(HealthDay News) – The incidence of unintentional ingestion of marijuana in children <12 years of age increased significantly following legalization of medical marijuana in Colorado, according to research published online May 27 in JAMA Pediatrics.

George Sam Wang, MD, from the Rocky Mountain Poison and Drug Center in Denver, and colleagues evaluated 1,378 patients <12 years for unintentional marijuana ingestions (790 before Sept. 30, 2009, and 588 after Oct. 1, 2009).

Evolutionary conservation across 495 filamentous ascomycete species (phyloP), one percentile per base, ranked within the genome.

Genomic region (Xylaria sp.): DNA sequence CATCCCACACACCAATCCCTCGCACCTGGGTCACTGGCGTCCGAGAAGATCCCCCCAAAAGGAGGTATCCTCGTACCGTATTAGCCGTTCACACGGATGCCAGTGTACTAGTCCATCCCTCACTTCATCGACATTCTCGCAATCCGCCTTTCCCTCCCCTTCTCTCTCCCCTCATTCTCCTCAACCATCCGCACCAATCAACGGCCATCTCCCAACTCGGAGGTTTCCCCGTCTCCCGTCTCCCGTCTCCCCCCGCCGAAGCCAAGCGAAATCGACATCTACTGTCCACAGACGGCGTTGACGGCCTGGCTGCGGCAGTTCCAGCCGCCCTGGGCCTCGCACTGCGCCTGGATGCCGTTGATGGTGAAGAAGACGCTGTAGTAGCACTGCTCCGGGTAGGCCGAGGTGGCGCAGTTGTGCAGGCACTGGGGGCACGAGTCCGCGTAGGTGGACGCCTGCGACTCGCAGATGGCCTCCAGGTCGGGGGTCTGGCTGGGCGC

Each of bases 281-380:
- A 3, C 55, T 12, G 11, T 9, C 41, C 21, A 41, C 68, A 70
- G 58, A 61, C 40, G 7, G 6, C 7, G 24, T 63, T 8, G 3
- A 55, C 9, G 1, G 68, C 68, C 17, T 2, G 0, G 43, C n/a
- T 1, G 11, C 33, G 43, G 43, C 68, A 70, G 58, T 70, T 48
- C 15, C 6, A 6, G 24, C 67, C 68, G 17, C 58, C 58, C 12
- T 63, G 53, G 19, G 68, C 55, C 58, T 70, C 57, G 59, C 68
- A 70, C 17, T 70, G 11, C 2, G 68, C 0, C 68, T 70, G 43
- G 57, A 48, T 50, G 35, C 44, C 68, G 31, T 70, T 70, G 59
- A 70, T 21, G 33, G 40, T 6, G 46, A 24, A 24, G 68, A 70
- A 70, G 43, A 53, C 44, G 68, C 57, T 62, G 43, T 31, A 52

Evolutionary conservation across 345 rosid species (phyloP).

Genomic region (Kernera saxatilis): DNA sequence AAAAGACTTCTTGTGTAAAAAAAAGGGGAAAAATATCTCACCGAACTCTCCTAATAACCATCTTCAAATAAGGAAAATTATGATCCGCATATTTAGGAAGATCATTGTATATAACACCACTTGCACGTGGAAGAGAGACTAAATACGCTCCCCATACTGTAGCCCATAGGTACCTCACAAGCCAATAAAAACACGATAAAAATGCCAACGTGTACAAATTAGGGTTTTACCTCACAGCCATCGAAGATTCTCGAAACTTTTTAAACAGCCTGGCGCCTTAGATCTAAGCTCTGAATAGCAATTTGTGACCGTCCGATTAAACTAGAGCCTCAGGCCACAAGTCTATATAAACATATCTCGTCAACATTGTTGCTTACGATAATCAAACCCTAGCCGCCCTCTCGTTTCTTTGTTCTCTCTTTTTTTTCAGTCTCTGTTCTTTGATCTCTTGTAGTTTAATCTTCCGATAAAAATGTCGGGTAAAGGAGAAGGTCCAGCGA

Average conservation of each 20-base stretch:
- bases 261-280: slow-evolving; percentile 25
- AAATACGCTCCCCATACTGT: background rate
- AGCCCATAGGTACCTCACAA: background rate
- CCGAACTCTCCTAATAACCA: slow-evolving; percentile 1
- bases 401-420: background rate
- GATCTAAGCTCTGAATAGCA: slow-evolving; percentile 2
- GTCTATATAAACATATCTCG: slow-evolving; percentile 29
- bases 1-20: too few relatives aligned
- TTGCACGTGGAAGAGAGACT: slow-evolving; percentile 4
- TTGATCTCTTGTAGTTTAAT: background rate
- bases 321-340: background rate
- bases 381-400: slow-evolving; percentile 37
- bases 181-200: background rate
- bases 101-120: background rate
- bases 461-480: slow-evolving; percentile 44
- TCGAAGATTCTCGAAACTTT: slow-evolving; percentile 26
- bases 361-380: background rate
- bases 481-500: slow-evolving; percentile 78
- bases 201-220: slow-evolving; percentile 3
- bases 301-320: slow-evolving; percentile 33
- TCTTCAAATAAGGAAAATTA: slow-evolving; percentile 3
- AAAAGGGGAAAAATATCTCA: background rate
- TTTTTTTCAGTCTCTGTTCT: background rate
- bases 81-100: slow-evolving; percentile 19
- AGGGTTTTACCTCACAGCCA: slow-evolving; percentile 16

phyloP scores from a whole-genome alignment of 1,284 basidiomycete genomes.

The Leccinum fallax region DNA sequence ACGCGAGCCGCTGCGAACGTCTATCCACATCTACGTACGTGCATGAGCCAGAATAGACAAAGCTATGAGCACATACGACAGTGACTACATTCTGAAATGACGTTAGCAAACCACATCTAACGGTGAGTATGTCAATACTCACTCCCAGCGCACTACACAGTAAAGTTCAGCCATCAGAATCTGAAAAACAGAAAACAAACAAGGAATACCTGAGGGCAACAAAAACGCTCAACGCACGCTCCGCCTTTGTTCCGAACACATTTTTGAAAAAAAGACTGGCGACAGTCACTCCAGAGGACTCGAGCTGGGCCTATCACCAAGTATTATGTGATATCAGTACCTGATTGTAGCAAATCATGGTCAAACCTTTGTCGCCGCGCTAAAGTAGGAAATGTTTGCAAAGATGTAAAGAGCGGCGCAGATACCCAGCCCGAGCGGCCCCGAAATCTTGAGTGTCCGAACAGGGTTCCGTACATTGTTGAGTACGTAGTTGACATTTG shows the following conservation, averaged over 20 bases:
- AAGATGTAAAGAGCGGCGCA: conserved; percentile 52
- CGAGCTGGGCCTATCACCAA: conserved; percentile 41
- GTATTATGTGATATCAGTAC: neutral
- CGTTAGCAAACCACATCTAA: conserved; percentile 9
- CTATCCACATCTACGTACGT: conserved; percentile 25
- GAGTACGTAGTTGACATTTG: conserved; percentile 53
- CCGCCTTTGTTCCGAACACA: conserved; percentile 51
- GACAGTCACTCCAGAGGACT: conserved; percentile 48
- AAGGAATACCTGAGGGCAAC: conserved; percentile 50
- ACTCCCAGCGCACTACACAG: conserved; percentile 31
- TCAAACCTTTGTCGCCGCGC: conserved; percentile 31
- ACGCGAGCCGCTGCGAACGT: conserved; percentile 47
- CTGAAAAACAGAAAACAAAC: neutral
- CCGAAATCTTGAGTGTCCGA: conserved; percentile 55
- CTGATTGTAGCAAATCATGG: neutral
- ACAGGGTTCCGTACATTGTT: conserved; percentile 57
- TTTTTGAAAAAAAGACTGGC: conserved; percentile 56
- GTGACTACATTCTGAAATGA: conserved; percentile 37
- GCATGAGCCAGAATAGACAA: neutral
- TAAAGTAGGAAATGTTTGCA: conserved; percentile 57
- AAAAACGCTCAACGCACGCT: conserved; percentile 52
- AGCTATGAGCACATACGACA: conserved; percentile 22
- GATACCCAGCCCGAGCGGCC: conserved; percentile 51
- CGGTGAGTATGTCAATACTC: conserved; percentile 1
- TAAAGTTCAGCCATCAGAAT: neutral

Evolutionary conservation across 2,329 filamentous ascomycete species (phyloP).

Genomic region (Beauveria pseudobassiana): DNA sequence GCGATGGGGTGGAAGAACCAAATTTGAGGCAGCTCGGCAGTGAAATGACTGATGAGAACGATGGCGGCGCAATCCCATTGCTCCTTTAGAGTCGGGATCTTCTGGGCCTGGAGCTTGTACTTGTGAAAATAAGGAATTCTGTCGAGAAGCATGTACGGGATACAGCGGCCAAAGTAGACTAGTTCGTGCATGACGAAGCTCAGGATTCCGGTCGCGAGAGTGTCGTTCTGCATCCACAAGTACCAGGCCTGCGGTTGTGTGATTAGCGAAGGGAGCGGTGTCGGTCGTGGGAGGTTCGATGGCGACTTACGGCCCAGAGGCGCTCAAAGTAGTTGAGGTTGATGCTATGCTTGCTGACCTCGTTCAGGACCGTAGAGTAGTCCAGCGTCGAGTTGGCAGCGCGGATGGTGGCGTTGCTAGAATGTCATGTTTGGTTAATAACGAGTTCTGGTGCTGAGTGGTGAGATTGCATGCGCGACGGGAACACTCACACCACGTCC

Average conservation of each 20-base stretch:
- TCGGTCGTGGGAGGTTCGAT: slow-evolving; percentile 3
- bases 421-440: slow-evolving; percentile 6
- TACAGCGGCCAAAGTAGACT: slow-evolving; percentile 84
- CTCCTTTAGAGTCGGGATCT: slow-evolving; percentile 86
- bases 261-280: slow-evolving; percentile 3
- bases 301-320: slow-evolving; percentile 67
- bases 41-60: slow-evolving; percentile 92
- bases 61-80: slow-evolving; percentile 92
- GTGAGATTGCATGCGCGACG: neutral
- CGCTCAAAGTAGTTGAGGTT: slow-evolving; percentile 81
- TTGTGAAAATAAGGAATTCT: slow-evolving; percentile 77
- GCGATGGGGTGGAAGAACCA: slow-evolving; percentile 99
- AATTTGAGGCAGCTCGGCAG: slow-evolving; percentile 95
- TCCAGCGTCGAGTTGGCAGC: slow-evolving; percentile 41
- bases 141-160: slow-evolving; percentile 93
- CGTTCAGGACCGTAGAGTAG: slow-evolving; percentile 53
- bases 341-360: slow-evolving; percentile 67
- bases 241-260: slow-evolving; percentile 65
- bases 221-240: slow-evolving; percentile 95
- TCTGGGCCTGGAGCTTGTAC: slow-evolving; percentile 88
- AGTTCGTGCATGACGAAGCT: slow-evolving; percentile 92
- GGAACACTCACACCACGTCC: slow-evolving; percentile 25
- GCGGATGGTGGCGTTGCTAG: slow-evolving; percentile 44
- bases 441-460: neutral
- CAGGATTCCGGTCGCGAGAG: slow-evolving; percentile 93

The researchers found that the proportion of ingestion visits in patients <12 years (range, 8 months–12 years) that were related to marijuana exposure increased significantly after Sept. 30, 2009, from zero of 790 exposures to 14 of 588 exposures (2.4%). Symptoms included lethargy (nine patients), ataxia (one), and respiratory insufficiency (one), leading to hospital admissions (eight), including two to the intensive care unit. Of the 14 exposures, eight involved medical marijuana and seven were from food products.

“We found a new appearance of unintentional marijuana ingestions by young children after modification of drug enforcement laws for marijuana possession in Colorado,” the authors write.

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